10. The dying Bach's Last composition


No.10: The dying Bach’s Last composition

From lectures John Bertalot gave in

King's College, Cambridge, August 1986

Southwell Minster, July 2000

The Hereford Three Choirs’ Festival, August 2003

and Blackburn Organists’ Association, September 2010

­“Before Thy Throne I now appear”

© John Bertalot

Why is this Chorale Prelude so significant?

Because JSB packed more 'Bach Symbolism' into these few bars than in any other composition!

So be prepared to have your socks blown off!

This short Chorale Prelude is, perhaps, one of the most extraordinary compositions that Bach ever made (a) because of how he created it, and (b) because of the abounding Bachian number symbolism that it contains – most of which is easily perceived but (as I shall demonstrate) some of which is very well hidden indeed.

Ernest Newman, whom Grove’s Dictionary of Music & Musicians described as “the most celebrated British Music critic in the first half of the 20th century” wrote: ‘The chorale preludes are the key to the very heart of Bach’.

How much more must it be true of this, the last chorale prelude that Bach ever composed, for in the last week of his life, after having had a stroke and being virtually blind (for he had had an unsuccessful operation on his eyes by the same surgeon who had operated equally unsuccessfully on Handel) he dictated it to his son-in-law, Johann Christoph Altnikol.

Bach Wenn Wir chorale in G

He chose to compose a chorale prelude on Wenn wir in hochstein Nothen sein (‘When in the hour of utmost need’) which he’d already set in his Orgelbuchlein, but for this, his last work, he chose different words: Vor deinen Thron (‘Before thy throne I now appear’). So this was a statement of faith of a dying Christian who knew that he was about to meet his God. The work he produced is wholly amazing for, of course, he was unable to see the written page and yet he was able to pack into this short work an astonishing amount of Bachian number symbolism. It is also a most beautiful composition, by which organists cannot fail to be moved when they play it.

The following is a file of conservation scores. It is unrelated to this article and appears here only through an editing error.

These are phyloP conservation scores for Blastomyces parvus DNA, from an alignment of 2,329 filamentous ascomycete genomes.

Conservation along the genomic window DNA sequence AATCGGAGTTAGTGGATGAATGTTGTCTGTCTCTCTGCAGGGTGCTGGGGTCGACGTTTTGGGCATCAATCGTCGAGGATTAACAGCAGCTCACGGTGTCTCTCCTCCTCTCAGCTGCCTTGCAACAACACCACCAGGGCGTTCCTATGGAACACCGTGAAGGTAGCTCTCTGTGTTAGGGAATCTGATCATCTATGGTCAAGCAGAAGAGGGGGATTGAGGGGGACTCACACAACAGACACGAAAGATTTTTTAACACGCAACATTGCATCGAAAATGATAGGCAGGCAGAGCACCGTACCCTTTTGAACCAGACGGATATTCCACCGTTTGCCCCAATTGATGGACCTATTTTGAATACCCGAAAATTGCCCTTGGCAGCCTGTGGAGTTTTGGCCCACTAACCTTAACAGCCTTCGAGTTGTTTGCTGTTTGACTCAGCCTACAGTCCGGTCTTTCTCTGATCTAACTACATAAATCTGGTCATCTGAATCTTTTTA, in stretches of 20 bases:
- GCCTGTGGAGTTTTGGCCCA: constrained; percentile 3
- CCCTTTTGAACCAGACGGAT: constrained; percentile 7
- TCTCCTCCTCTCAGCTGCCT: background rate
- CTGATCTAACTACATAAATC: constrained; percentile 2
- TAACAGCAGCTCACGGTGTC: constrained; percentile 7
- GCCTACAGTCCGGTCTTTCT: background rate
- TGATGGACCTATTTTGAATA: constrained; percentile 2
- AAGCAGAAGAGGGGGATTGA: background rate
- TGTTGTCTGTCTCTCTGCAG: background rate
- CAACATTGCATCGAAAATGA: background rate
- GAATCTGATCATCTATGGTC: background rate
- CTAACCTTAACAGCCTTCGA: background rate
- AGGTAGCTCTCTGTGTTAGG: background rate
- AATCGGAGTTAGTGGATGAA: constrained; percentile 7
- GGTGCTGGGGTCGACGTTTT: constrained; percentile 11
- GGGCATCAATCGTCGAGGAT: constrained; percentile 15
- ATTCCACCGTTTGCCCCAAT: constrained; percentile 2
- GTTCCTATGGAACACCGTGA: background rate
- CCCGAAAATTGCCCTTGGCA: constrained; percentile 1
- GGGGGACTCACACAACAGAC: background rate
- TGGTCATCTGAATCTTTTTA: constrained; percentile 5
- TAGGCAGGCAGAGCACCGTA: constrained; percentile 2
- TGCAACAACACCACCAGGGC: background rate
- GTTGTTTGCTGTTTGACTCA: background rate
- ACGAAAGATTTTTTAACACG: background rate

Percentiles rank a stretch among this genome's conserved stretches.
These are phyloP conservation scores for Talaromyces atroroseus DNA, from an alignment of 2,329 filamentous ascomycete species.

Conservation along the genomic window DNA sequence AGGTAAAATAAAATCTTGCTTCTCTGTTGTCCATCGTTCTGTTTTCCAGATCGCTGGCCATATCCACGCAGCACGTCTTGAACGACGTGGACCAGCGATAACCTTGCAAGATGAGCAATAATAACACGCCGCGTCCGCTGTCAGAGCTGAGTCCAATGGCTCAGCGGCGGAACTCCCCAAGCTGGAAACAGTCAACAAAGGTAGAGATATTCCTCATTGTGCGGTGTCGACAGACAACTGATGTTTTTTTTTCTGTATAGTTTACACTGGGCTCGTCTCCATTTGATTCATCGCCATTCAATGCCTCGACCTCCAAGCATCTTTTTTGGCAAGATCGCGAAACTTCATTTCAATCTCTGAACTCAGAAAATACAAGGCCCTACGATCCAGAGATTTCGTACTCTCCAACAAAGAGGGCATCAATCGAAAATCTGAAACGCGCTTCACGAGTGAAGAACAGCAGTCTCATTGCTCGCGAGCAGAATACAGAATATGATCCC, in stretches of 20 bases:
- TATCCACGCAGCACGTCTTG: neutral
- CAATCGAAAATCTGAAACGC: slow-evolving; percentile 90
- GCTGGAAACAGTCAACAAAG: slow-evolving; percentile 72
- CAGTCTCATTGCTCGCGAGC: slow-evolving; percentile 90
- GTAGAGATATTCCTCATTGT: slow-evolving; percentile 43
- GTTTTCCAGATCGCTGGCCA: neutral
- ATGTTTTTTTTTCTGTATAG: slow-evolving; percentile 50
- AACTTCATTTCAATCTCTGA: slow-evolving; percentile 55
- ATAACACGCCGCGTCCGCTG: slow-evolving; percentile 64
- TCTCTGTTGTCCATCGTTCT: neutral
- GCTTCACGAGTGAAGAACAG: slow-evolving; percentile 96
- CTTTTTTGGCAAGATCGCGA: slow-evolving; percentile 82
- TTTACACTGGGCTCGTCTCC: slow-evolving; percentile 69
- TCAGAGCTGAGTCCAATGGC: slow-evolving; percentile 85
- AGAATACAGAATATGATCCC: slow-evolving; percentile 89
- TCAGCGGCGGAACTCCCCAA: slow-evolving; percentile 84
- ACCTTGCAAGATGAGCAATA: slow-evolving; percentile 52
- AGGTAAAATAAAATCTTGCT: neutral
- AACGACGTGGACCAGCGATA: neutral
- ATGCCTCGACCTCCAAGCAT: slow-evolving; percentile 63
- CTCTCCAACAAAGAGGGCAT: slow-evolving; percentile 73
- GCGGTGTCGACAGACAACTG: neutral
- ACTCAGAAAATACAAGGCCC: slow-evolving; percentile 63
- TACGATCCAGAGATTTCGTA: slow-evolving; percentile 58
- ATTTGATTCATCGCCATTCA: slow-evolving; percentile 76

‘Before thy Throne I now appear,

O Lord! bow down thy gracious Ear,

Reject not from thy loving Face

A sinful Wretch, who sues for Grace.’

                                                                                                                                                Tr. John Christus Jacobi 1720

 Vor deinen 1 Bach Marked copy 2

 Vor deinen 2 BACH Marked copy 2




















It is written, at first sight, as a simple chorale prelude – with counterpoint based closely on the chorale melody, and with the main melody (Cantus Firmus) played in longer notes towards the end of each short section. There are four lines of words set to the four lines of music: he treats each line as a short fugue – BUT in writing each section as a strict fugue he made each countersubject the inversion of the subject. This went against the custom of making the countersubject different in style from the subject (i.e. providing a Theme B to go against Theme A – which eventually led to the basis of classical 1st movement Sonata form).

 Vor deinen music examples OK 1

However, Bach creates these inversions so consistently and so inevitably that it’s easy to overlook them.

But let us remind ourselves of the two numbers which were especially significant to Bach,

using the 24-number alphabet (for the letters i & j, and U & V are, historically, the same letter):

Therefore Bach’s surname in numbers would be

   B  A   C  H    

2   1   3   8 

  The sum of those numbers comes to 14


J  S   B A C H   is   9  18  2  1  3   8 

    And the sum of those numbers comes to 41

Therefore for a composer who could create music going backwards as well as forwards

or even upside down (see The Art of Fugue)

both 14 and 41 represented Bach’s name to himself, and therefore also to us.

So let us look at the number symbolism of Vor deinen thron in detail.